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foldl' is a consistent and meaningful name. fold performs a fold without specifying an order[1], foldl folds from the left, and foldl' is a non-lazy version of of foldl.

1: fold :: (Foldable t,Monoid m) => t m -> m




Is there a spec that leaves the order unspecified? Having it not be a right fold would be quite nutty. It is a right fold in implementation.


Ugg, I had to spend a fair amount of time coming up with a good example. Hope this is helpful!

The Monoid operation mappend is guaranteed to be associative, so the order is irrelevant. Data structures can fold in whatever way is most efficient for their structure.

It's true that lists and arrays are implemented as right folds, however the fold implementation for sets is neither:

From Data.Set:

  fold = go
    where go Tip = mempty
          go (Bin 1 k _ _) = k
          go (Bin _ k l r) = go l `mappend` (k `mappend` go r)

  -- Here, I reorganized the code of `fold` to have the same shape as
  -- `foldl/foldr` so that you can see the difference in structure more
  -- clearly.
  fold2 = fold3 mappend mzero
  fold3 f z = go z
    where
      go z' Tip           = z'
      go z' (Bin _ x l r) = f (go f z' l) (f x (go f z' r))

  foldl f z = go z
    where
      go z' Tip           = z'
      go z' (Bin _ x l r) = go (f (go z' l) x) r

  foldr f z = go z
    where
      go z' Tip           = z'
      go z' (Bin _ x l r) = go (f x (go z' r)) l


I went through some examples to make 100% sure that fold has different behavior than foldl/foldr:

  fold      [[_ 4 _] 3 _] → f 4 (f 3 #)
  fold2 f # [[_ 4 _] 3 _] → f (f # (f 4 #)) (f 3 #)
  foldl f # [[_ 4 _] 3 _] → f (f # 4) 3
  foldr f # [[_ 4 _] 3 _] → f 3 (f 4 #)
Reductions:

  fold [[_ 4 _] 3 _]
  f    (go [_ 4 _])  (f 3 (go []))
  f    4             (f 3 (go []))
  f    4             (f 3 #)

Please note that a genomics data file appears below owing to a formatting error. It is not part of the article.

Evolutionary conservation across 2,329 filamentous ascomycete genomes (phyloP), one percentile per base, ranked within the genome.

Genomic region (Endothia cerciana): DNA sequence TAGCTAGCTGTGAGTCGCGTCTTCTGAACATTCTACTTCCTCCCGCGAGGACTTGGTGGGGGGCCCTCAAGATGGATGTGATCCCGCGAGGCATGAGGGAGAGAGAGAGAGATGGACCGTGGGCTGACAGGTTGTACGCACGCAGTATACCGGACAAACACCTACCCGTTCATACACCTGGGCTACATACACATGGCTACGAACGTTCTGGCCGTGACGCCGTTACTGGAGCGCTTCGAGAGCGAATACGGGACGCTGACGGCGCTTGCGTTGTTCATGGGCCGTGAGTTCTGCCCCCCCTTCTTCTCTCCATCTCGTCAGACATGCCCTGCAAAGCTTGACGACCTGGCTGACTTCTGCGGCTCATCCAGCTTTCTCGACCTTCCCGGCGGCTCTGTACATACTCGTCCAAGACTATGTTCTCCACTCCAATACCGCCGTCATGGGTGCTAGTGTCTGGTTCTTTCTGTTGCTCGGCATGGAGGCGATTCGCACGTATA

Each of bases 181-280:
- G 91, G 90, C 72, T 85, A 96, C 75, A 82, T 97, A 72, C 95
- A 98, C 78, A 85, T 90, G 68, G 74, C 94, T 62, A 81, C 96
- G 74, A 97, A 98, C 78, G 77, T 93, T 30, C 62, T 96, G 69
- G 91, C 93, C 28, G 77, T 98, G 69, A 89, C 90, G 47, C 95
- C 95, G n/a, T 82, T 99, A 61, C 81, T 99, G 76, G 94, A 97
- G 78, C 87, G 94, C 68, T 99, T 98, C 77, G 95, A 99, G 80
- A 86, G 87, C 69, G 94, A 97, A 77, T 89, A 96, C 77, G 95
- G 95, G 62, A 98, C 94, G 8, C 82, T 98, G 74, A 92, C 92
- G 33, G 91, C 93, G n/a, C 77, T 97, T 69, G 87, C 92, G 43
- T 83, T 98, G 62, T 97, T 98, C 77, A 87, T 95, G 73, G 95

fold2 [[_ 4 _] 3 _]
  fold3 f                       #             [[_ 4 _] 3 _]
  f     (go [_ 4 _])            (f 3 (go _))
  f     (f (go _) (f 4 (go _))) (f 3 (go _))
  f     (f #      (f 4 #     )) (f 3 #     )
  f     (f #      (f 4 #     )) (f 3 #     )
  f (f # (f 4 #)) (f 3 #)

  foldl f                     #             [[_ 4 _] 3 _]
  go    #                     [[_ 4 _] 3 _]
  go    (f (go # [_ 4 _]) 3)  _
  f     (go # [_ 4 _])        3
  f     (go (f (go # _) 4) _) 3
  f     (go (f # 4) _)        3
  f     (f # 4)               3

  foldr f                    #                      [[_ 4 _] 3 _]
  go    #                    [[_ 4 _] 3 _]
  go    (f 3 (go # [_ 4 _])) _
  f     3                    (go # [_ 4 _])
  f     3                    (go (f 4 (go # _)) _)
  f     3                    (f 4 (go # _))
  f     3                    (f 4 #)


It's useful for more general folds over more general types. If you have a tree structure then you might not want to fold from the left or the right but instead in multiple places in parallel and then combine them at the end

    * + (* + (* + (* + (* + (* + *)))))   versus
    (((((* + *) + *) + *) + *) + *) + *   versus
    ((* + *) + *) + (* + (* + *))


Oh God, right. The changes over the years have left me bamboozled. Is (.) fmap yet?




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